Science in the Obama White House: An Interview With John Holdren, Part 2

Eli is a contributing correspondent for Science magazine.

Yesterday's installment of our recent conversation with John Holdren, the president's science adviser and director of the White House Office of Science and Technology Policy (OSTP), focused on key elements of the administration's science agenda, in particular, climate and clean energy research. In today's portion of that interview, Holdren offers an insider's perspective on how the Obama Administration manages science, his interactions with other agency heads, and his 16-hour workdays.

Q: How well are you balancing the outreach side of your job, such as giving talks and reaching out to scientists, with the inside part, getting the agencies to work together on science policy?

J.H.: Within the "inward" side, there are a number of functions: On one hand, my job and OSTP's job is to make sure the president and his senior advisers have the inputs from science and technology that bear on the decisions they're dealing with, ... and the other side is the policy for science and technology, including the budgets for research and development, what we need to do for STEM [science, technology, engineering, and mathematics] education, and what we need to do in terms of scientific workforce issues. ...

Another balance is [between] strategic thinking and crisis response. That is, how much of your time do you spend responding to things that have to be dealt with right now versus thinking about how we are doing and which direction we should be going as a country in terms of science and technology.

Q: So how are you doing on these various tasks?

J.H.: I think on the balance of inward versus outward, it largely takes care of itself in the sense that when the president needs to know more about something, that's what you do. Your highest priority is making sure that the president has the information he needs to make the choices he needs to make. ... Whatever has to be postponed or reduced gets postponed or reduced so that you have the time and resources to advise the president. ...

The budget process has its own timetable and its own demands, and you have to put in the time to work with the agencies, to work with [the Office of Management and Budget]. ...

You only do the external stuff—meeting with the community, for example—as it is consistent with those other obligations. So if I have to be there to deal with the 2012 budget or to meet with the president to talk about the science and technology dimensions of the new START treaty, or the clean-energy options we ought to be investing in, I'm going to choose the president.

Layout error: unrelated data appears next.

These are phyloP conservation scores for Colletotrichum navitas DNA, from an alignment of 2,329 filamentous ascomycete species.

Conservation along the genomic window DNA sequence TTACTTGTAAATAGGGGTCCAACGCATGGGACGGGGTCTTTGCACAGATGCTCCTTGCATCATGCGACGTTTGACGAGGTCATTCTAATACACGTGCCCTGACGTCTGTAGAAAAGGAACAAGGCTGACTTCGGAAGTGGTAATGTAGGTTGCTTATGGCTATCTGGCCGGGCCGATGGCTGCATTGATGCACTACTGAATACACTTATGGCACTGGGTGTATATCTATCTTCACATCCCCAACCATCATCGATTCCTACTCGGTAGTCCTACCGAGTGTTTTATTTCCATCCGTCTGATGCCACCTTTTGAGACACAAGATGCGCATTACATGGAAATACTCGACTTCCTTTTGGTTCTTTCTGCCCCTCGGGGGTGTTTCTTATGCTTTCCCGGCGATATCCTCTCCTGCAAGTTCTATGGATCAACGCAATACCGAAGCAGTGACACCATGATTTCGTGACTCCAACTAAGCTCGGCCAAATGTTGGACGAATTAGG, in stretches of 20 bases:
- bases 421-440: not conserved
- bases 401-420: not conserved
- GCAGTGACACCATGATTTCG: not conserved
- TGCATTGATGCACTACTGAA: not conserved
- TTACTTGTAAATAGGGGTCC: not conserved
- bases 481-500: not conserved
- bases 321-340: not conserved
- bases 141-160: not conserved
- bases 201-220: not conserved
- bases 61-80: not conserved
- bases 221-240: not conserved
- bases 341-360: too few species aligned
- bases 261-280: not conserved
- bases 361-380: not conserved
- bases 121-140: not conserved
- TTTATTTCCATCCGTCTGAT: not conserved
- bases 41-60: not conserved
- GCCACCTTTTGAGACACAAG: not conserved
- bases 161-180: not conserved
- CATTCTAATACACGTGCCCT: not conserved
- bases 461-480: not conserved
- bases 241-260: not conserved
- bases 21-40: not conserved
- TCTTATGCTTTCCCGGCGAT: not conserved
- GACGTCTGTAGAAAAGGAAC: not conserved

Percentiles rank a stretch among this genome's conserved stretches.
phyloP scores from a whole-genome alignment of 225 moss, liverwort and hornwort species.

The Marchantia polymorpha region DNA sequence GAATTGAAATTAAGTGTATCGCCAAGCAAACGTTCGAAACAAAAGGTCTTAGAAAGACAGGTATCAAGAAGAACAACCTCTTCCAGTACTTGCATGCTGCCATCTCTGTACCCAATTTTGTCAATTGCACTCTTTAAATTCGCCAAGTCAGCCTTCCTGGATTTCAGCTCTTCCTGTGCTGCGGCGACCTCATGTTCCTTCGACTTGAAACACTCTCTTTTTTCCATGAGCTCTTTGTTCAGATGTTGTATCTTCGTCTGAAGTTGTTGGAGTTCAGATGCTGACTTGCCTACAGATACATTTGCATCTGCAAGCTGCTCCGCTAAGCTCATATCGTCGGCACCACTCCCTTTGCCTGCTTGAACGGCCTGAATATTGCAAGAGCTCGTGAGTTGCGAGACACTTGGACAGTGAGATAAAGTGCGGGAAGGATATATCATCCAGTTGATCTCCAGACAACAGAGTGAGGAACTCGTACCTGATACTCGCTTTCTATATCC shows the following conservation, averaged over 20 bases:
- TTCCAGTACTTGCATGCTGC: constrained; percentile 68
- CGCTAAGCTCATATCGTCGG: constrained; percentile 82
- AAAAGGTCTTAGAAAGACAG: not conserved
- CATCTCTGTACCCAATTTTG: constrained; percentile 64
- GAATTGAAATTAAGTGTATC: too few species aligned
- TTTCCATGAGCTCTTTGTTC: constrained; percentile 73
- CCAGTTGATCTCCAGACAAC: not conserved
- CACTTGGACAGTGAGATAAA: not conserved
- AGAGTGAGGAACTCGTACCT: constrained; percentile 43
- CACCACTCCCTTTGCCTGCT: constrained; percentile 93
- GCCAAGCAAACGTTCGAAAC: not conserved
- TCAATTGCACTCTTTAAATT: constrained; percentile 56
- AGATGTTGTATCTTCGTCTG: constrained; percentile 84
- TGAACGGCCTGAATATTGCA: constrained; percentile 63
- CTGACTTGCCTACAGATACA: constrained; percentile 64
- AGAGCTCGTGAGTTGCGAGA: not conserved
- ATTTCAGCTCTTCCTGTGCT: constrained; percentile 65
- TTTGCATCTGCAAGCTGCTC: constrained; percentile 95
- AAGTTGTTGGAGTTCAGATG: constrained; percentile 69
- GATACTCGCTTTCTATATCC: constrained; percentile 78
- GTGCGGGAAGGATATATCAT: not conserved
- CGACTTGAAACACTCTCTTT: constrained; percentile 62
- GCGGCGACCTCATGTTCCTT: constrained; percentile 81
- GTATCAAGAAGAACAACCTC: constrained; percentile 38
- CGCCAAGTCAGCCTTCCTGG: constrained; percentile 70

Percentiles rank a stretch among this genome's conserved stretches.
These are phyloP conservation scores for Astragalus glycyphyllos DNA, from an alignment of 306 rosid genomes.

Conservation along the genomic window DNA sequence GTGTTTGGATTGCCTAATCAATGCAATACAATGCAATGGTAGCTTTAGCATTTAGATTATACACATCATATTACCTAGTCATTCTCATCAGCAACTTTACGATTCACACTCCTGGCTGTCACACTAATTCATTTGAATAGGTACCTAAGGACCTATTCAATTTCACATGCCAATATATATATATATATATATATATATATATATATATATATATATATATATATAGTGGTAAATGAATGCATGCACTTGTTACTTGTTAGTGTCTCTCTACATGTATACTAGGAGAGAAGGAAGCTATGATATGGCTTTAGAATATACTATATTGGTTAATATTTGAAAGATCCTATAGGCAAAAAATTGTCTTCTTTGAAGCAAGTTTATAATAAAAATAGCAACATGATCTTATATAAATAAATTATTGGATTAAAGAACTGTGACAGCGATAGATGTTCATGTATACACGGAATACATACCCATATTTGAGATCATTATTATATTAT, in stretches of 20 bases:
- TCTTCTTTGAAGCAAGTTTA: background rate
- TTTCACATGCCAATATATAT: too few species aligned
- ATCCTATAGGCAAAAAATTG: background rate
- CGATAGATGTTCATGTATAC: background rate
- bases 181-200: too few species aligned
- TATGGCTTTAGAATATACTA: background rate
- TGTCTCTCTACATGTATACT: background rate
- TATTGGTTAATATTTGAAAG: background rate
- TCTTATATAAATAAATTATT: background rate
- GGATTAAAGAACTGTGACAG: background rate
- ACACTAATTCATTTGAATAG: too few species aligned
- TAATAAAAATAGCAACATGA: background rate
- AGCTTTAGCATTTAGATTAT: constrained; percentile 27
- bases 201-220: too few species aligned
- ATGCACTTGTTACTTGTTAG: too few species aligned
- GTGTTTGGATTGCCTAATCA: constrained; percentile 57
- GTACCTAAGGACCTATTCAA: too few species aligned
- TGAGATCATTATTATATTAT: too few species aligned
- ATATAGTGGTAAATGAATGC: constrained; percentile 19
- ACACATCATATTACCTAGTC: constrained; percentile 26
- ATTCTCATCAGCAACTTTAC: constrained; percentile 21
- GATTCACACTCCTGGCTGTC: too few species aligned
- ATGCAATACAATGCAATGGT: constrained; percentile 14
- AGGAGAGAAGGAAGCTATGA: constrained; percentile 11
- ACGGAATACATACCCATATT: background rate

Q: What did you learn about the president during the process of putting together his 2011 budget request? You were still pretty new, and it was a pretty significant policy decision.

J.H.: It was. Even before that, what I learned about the president's commitment to science and technology was the process which produced the stimulus, where we got over $18 billion for basic research in the stimulus, we got over $100 billion for science and technology, ... what I learned about him was what I thought I knew before, ... that he believes science and technology really does matter for the big challenges we face. He had demonstrated in his [April 2009] speech at the National Academy of Sciences not only the importance of science and technology to the applied challenges we face, but the importance of basic science and research infrastructure.

Q: In that speech, the president said he was "restoring science to its rightful place." Do you think scientists are playing a more influential role in this Administration than in the previous one?

J.H.: I don't like to get into the business of invidious comparisons with the previous Administration if I can help it. I was a vocal critic of the previous Administration's treatment of science and technology. I thought that Jack Marburger [science adviser and OSTP director under President George W. Bush] didn't have enough access to the president but that the reason was that the president didn't have much interest in science and technology. He had other preoccupations, obviously. And at the same time I think that Jack got a lot done quietly and often below the radar screen. ...

Jack had a harder time because he had a president who just didn't, in a sense, "get it" in the way President Obama does about the relevance of science and technology and the importance of him getting it. You saw that, I think, on the three issues during the Bush Administration that were seen as having high science and technology content: One was ballistic missile defense, one was stem cells, and one was climate change. And on all of those issues, it was pretty clear that the Administration arrived at its stance almost before the science adviser got there and that science and technology considerations were not a factor in those decisions.